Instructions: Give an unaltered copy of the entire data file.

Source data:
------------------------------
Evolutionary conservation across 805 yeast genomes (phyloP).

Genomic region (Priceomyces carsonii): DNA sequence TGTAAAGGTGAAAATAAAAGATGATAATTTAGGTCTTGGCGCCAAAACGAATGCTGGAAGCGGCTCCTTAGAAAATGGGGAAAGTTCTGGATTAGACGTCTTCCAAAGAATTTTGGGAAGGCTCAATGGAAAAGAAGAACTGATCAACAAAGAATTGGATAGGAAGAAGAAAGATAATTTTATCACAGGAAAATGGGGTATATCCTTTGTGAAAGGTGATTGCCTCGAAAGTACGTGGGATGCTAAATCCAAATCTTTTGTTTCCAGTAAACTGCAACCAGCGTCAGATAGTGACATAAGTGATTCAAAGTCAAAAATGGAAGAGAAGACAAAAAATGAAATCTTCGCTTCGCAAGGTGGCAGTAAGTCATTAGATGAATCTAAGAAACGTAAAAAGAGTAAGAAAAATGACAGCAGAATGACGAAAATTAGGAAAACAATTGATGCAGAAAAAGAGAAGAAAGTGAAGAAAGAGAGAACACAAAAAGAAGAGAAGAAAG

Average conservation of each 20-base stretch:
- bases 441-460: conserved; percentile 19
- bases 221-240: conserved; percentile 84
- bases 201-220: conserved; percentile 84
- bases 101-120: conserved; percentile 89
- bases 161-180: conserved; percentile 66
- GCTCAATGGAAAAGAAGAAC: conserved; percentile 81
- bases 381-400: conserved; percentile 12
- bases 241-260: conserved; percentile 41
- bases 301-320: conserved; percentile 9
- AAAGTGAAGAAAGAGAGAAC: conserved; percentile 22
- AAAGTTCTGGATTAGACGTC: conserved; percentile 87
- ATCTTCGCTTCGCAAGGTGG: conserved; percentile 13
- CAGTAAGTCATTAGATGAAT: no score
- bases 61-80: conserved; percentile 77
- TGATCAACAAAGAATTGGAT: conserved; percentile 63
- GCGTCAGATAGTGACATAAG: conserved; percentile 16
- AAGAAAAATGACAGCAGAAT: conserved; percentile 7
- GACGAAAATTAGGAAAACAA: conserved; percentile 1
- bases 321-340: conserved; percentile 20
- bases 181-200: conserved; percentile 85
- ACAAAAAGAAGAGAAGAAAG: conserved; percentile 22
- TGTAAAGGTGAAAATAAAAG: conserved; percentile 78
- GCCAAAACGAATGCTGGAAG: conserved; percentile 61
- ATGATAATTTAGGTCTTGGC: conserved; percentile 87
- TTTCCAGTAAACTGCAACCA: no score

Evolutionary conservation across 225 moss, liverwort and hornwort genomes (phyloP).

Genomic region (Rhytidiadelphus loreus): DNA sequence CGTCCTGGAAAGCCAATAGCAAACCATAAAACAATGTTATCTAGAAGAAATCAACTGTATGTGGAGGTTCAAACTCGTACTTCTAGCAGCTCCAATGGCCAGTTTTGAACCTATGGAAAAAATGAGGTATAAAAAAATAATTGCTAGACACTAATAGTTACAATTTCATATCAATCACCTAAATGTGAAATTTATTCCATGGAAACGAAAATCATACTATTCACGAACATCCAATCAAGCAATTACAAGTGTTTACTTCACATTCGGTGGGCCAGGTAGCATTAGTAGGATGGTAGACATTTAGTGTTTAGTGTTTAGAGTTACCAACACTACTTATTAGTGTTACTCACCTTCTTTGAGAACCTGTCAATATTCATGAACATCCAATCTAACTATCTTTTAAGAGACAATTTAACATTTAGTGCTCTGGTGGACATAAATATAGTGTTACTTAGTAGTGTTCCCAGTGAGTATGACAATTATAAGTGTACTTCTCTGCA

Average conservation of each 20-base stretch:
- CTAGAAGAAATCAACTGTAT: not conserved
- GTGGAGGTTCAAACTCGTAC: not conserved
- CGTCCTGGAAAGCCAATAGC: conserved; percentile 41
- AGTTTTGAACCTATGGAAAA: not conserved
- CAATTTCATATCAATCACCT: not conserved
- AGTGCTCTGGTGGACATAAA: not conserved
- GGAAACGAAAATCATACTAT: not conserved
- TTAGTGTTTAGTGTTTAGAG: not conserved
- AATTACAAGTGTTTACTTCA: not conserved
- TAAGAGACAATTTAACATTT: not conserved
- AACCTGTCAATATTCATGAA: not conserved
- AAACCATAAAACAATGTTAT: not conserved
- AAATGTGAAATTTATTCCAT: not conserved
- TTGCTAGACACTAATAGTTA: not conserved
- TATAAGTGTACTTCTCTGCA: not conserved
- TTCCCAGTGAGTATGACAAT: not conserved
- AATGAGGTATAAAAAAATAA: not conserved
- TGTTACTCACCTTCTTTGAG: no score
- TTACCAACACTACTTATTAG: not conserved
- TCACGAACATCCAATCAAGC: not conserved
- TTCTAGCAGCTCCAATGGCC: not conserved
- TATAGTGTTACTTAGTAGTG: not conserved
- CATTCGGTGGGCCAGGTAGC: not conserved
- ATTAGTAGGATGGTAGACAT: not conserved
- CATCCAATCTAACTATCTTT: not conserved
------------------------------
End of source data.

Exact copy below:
Evolutionary conservation across 805 yeast genomes (phyloP).

Genomic region (Priceomyces carsonii): DNA sequence TGTAAAGGTGAAAATAAAAGATGATAATTTAGGTCTTGGCGCCAAAACGAATGCTGGAAGCGGCTCCTTAGAAAATGGGGAAAGTTCTGGATTAGACGTCTTCCAAAGAATTTTGGGAAGGCTCAATGGAAAAGAAGAACTGATCAACAAAGAATTGGATAGGAAGAAGAAAGATAATTTTATCACAGGAAAATGGGGTATATCCTTTGTGAAAGGTGATTGCCTCGAAAGTACGTGGGATGCTAAATCCAAATCTTTTGTTTCCAGTAAACTGCAACCAGCGTCAGATAGTGACATAAGTGATTCAAAGTCAAAAATGGAAGAGAAGACAAAAAATGAAATCTTCGCTTCGCAAGGTGGCAGTAAGTCATTAGATGAATCTAAGAAACGTAAAAAGAGTAAGAAAAATGACAGCAGAATGACGAAAATTAGGAAAACAATTGATGCAGAAAAAGAGAAGAAAGTGAAGAAAGAGAGAACACAAAAAGAAGAGAAGAAAG

Average conservation of each 20-base stretch:
- bases 441-460: conserved; percentile 19
- bases 221-240: conserved; percentile 84
- bases 201-220: conserved; percentile 84
- bases 101-120: conserved; percentile 89
- bases 161-180: conserved; percentile 66
- GCTCAATGGAAAAGAAGAAC: conserved; percentile 81
- bases 381-400: conserved; percentile 12
- bases 241-260: conserved; percentile 41
- bases 301-320: conserved; percentile 9
- AAAGTGAAGAAAGAGAGAAC: conserved; percentile 22
- AAAGTTCTGGATTAGACGTC: conserved; percentile 87
- ATCTTCGCTTCGCAAGGTGG: conserved; percentile 13
- CAGTAAGTCATTAGATGAAT: no score
- bases 61-80: conserved; percentile 77
- TGATCAACAAAGAATTGGAT: conserved; percentile 63
- GCGTCAGATAGTGACATAAG: conserved; percentile 16
- AAGAAAAATGACAGCAGAAT: conserved; percentile 7
- GACGAAAATTAGGAAAACAA: conserved; percentile 1
- bases 321-340: conserved; percentile 20
- bases 181-200: conserved; percentile 85
- ACAAAAAGAAGAGAAGAAAG: conserved; percentile 22
- TGTAAAGGTGAAAATAAAAG: conserved; percentile 78
- GCCAAAACGAATGCTGGAAG: conserved; percentile 61
- ATGATAATTTAGGTCTTGGC: conserved; percentile 87
- TTTCCAGTAAACTGCAACCA: no score

Evolutionary conservation across 225 moss, liverwort and hornwort genomes (phyloP).

Genomic region (Rhytidiadelphus loreus): DNA sequence CGTCCTGGAAAGCCAATAGCAAACCATAAAACAATGTTATCTAGAAGAAATCAACTGTATGTGGAGGTTCAAACTCGTACTTCTAGCAGCTCCAATGGCCAGTTTTGAACCTATGGAAAAAATGAGGTATAAAAAAATAATTGCTAGACACTAATAGTTACAATTTCATATCAATCACCTAAATGTGAAATTTATTCCATGGAAACGAAAATCATACTATTCACGAACATCCAATCAAGCAATTACAAGTGTTTACTTCACATTCGGTGGGCCAGGTAGCATTAGTAGGATGGTAGACATTTAGTGTTTAGTGTTTAGAGTTACCAACACTACTTATTAGTGTTACTCACCTTCTTTGAGAACCTGTCAATATTCATGAACATCCAATCTAACTATCTTTTAAGAGACAATTTAACATTTAGTGCTCTGGTGGACATAAATATAGTGTTACTTAGTAGTGTTCCCAGTGAGTATGACAATTATAAGTGTACTTCTCTGCA

Average conservation of each 20-base stretch:
- CTAGAAGAAATCAACTGTAT: not conserved
- GTGGAGGTTCAAACTCGTAC: not conserved
- CGTCCTGGAAAGCCAATAGC: conserved; percentile 41
- AGTTTTGAACCTATGGAAAA: not conserved
- CAATTTCATATCAATCACCT: not conserved
- AGTGCTCTGGTGGACATAAA: not conserved
- GGAAACGAAAATCATACTAT: not conserved
- TTAGTGTTTAGTGTTTAGAG: not conserved
- AATTACAAGTGTTTACTTCA: not conserved
- TAAGAGACAATTTAACATTT: not conserved
- AACCTGTCAATATTCATGAA: not conserved
- AAACCATAAAACAATGTTAT: not conserved
- AAATGTGAAATTTATTCCAT: not conserved
- TTGCTAGACACTAATAGTTA: not conserved
- TATAAGTGTACTTCTCTGCA: not conserved
- TTCCCAGTGAGTATGACAAT: not conserved
- AATGAGGTATAAAAAAATAA: not conserved
- TGTTACTCACCTTCTTTGAG: no score
- TTACCAACACTACTTATTAG: not conserved
- TCACGAACATCCAATCAAGC: not conserved
- TTCTAGCAGCTCCAATGGCC: not conserved
- TATAGTGTTACTTAGTAGTG: not conserved
- CATTCGGTGGGCCAGGTAGC: not conserved
- ATTAGTAGGATGGTAGACAT: not conserved
- CATCCAATCTAACTATCTTT: not conserved